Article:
Sitting for long periods of time can have a “deleterious effect on health outcomes”, a new study indicates.

Latest research conducted in Taiwan has found that people who sit down for long periods of time at work are 16% more at risk of dying early compared to those with a more physical job.

In addition, employees who sit for a prolonged amount of time are 34% more at risk of dying from heart disease.

Experts have claimed that prolonged sitting triggers similar health complications that smoking can cause.

During the study, the team of researchers examined the health and lifestyle behaviours of nearly 500,000 people.

Over a 20-year time period, the scientists looked at how occupational sitting impacted the participant’s health and mortality risk.

They found that the participants who sat for long periods of time whilst they were at work and in their spare time were more likely to die earlier than those who had a more active lifestyle.

However, the participants who had sedentary work lives but exercised during their free time were not at high risk of dying early.

According to the researchers, individuals can reduce their risk of early death and cardiovascular disease by vigorously exercising for 15 to 30 minutes.

The results show that 26,257 deaths were recorded during the study.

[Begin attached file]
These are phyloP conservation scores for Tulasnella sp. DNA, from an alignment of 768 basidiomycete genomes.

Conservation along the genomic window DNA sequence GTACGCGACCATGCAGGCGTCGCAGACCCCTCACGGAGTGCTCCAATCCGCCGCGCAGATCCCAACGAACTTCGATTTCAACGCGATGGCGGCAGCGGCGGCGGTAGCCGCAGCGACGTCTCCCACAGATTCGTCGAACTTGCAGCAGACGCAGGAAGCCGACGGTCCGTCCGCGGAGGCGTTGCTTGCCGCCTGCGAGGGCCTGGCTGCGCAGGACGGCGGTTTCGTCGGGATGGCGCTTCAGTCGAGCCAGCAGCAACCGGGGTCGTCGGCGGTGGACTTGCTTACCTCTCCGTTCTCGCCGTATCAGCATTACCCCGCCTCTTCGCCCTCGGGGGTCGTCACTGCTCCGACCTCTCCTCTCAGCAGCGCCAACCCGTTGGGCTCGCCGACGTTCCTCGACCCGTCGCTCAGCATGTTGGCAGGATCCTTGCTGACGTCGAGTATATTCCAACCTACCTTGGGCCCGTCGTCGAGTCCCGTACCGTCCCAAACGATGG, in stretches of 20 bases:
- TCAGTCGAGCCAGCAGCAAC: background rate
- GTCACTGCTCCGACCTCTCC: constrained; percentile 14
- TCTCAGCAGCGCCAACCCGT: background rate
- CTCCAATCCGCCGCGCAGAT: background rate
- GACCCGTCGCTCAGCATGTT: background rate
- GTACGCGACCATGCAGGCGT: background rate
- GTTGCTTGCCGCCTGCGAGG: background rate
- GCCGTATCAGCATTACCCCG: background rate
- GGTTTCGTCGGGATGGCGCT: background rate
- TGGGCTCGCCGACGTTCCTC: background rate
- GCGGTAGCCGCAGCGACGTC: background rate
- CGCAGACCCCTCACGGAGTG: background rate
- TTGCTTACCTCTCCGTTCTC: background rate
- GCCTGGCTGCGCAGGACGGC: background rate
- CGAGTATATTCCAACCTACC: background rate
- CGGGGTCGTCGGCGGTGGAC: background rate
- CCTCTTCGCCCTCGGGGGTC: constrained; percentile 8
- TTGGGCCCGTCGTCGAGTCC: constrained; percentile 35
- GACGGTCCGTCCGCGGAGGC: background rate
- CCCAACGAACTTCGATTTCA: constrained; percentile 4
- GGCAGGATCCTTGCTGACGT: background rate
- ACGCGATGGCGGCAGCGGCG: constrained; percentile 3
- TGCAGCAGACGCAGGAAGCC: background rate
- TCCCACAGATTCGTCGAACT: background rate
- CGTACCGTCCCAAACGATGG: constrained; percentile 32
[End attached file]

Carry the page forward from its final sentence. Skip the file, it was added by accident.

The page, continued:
More than half of the deaths occurred in people who predominantly engaged in sitting at work.

“Systemic changes, such as more frequent breaks, standing desks, designated workplace areas for physical activity, and gym membership benefits, can help reduce risk,” said the authors.

Senior author Dr Wayne Gao said: “As part of modern lifestyles, prolonged occupational sitting is considered normal and has not received due attention, even though its deleterious effect on health outcomes has been demonstrated.

“Our findings suggest that reducing prolonged sitting in the workplace and/or increasing the volume or intensity of daily physical activity may be beneficial in mitigating the elevated risks of all-cause mortality and cardiovascular disease associated with prolonged occupational sitting.”

Fellow author Dr Min-Kuang Tsai said: “The fact that there is no increased risk for those who alternate between sitting and non-sitting at work suggests that incorporating regular breaks in work settings can be beneficial.

“The increased risks for those who are mainly sedentary can be offset by an extra 15 to 30 minutes per day of exercise per day, or by participating in more physically intense activities.”

Prolong sitting is also associated with a higher risk of obesity, type 2 diabetes and reduced kidney function, the study has reported.

Dr Tsai concluded: “Employers can play a role in facilitating this by providing designated areas for leisure time physical activity or offering company-sponsored group activities.

“Overall, our findings from this large prospective cohort help to strengthen the increasingly accumulating evidence linking a sedentary lifestyle and health risks.”

The study findings were published in the journal Jama Network Open.

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